Weehawken High School’s Marching Band took a risk this year. For the first time ever, they incorporated vocals, both spoken and sung, into their competition performances.
Drum major and senior Hank Finnin stood before the band and the seven judges in Sewell, N.J. and opened the field show with a narration that segued into color guard Aicha Ndiaye’s rendition of the song “Circle of Light” from “The Lion King.”
The risk paid off.
The band took third place – the highest award Weehawken has achieved in 20 years – at the U.S. Scholastic Band Association’s NJ State Championships in October with a score of 90.65. They were up against 60 other groups in their division.
Their unprecedented victory came shortly after they took first place at the USSBA’s Yamaha Cup, held at MetLife Stadium in East Rutherford, where they competed against schools from the tri-state area.
“I go to practice and I leave all my problems behind.” – Genji Nimura
Band Director Mike Lichtenfeld, Assistant Band Director Nicole Hegarty, and Color Guard Instructor Michele Giorgio are extremely proud of their students’ hard work and dedication, not only for their competitive achievements this season, but for their personal achievements as well.
“All of them work very hard and truly understand that they’re not in competition with other schools as much as they are in competition with themselves,” Lichtenfeld said. “We try to make each performance better than our last as we strive for our own personal best.”
It takes a village to make a band
The band rehearses three days a week, with a Friday dress-rehearsal to prepare for Saturday and Sunday competitions. They use the baseball field behind the Weehawken Pathmark, although marching bands perform on football fields.
Weehawken Board of Education President Richard Barsa has the Department of Public Works line the outfield to simulate a football field every Friday, “so we know where to go,” Section Flag Captain Veronica Garcia said.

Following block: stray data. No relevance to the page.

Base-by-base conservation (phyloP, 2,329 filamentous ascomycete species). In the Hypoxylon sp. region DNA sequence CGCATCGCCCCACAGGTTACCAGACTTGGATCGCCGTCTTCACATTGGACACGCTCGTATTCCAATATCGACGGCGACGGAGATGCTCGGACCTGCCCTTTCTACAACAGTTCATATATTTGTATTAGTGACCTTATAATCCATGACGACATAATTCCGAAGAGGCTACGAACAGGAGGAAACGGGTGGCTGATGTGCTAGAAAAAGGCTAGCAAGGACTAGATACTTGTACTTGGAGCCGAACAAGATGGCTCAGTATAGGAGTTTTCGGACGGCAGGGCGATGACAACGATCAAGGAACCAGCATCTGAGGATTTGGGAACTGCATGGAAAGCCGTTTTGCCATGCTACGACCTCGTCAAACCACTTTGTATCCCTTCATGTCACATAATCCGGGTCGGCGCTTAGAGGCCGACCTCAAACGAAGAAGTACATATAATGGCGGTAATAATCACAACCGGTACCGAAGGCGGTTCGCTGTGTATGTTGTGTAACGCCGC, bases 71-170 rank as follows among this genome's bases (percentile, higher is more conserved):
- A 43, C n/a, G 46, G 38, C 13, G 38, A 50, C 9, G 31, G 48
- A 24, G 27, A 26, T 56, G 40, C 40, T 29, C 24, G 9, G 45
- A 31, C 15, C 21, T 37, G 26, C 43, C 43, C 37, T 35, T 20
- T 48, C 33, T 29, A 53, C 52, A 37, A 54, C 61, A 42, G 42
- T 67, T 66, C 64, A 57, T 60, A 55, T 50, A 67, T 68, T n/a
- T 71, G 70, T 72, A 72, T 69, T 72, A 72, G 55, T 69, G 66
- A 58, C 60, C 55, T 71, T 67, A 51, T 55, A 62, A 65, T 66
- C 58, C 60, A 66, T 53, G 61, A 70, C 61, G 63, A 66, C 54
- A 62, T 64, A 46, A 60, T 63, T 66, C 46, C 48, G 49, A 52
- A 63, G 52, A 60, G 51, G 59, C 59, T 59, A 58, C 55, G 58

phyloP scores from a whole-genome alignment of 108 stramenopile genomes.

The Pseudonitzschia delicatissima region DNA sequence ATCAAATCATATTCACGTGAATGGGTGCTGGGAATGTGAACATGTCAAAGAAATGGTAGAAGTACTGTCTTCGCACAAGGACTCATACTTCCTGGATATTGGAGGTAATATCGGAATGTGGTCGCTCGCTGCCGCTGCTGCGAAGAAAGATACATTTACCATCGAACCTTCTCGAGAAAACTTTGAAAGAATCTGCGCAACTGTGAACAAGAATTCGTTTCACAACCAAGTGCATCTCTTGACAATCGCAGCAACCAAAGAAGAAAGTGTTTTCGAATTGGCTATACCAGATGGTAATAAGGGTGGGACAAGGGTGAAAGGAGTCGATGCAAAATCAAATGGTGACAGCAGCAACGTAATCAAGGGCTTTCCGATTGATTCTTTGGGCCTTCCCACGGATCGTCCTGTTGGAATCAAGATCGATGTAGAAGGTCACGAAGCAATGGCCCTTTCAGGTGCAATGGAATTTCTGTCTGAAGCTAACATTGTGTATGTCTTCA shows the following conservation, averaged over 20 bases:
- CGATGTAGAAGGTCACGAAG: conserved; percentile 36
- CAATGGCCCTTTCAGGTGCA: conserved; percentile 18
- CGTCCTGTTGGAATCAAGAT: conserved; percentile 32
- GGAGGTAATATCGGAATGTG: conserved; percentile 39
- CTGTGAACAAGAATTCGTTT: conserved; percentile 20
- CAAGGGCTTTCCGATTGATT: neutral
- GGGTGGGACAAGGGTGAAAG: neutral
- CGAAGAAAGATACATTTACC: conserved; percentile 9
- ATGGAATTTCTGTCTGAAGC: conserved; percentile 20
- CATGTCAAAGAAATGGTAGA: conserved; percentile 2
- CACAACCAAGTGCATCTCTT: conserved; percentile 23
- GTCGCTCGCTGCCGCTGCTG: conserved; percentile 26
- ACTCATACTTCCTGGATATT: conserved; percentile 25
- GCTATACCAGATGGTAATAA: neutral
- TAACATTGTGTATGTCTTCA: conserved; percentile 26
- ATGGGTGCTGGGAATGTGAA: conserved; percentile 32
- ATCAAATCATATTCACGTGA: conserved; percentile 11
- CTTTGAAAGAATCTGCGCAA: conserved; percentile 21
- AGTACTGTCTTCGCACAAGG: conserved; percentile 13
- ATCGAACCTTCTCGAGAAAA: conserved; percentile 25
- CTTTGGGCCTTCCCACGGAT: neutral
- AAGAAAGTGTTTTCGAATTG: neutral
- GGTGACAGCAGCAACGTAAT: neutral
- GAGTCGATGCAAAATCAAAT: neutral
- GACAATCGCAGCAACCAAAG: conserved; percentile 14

Then there are the transportation costs, the uniforms, and props like the red and black safari flag Veronica waved during her dance solo for their chosen performance theme “2-Jungles,” which included music from the Disney shows “The Lion King” and “Tarzan.”
And speaking of Disney, the band will travel to Disney World during spring break. It’s been a band legacy started by Principal Peter Oliveri 14 years ago, and they have been invited to perform every two years ever since.
“Papa Spin [better known by adults as Assistant Principal Steven Spinosa] has to spend 24 hours in a bus with us,” Low Brass Section Leader Jonathan Anasa snickered. Spinosa has accompanied the band on every Disney trip.
Fortunately, the band also functions as a self-perpetuating fundraising machine. In addition to their heavy competition and rehearsal schedule, they play, and are paid for, many parades around the state, including in Hoboken and Keansburg, and perhaps most notably (and “creepily,” according to several band members), the Seaside Heights Clownfest Parade.
It takes a band to make a village
One of the most remarkable things about the Weehawken Marching Band, Lichtenfeld and many of his students said, is the way its members support each other and have become a second family to each other.
“It’s not just about the competition,” senior Diane Berisha remarked. She is the captain of the saber-wielding division of the band’s color guard and has been brandishing wrapped swords that stand almost as tall as she does for nearly seven years. “Yes, we have to be really determined and dedicated, but we’re also one big happy family.”
“Word,” Veronica seconded.
Assistant trumpet section leader and junior Genji Nimura hopes to take over as full section leader next year, and has been playing since eighth grade. At first, he wasn’t sure about marching band, but he looks forward to it now. “I go to practice and I leave all my problems behind,” he said.
At first, Hank sat back and listened to his fellow band members chat enthusiastically about their experiences, but in true family style, after praising him for how well he leads the band as drum major, they pushed him forward to speak.
Hank said he joined as a saxophone player when he was a freshman, “and the whole thing snowballed a bit farther than I imagined,” he said. As drum major, he functions as student director for the band.
What he loves is the way the band unites students of all ages and talents.
“It’s much less of a stratified organization, as big as it is,” he said. “We function more like a whole, unified organism.”
Gennarose Pope may be reached at firstname.lastname@example.org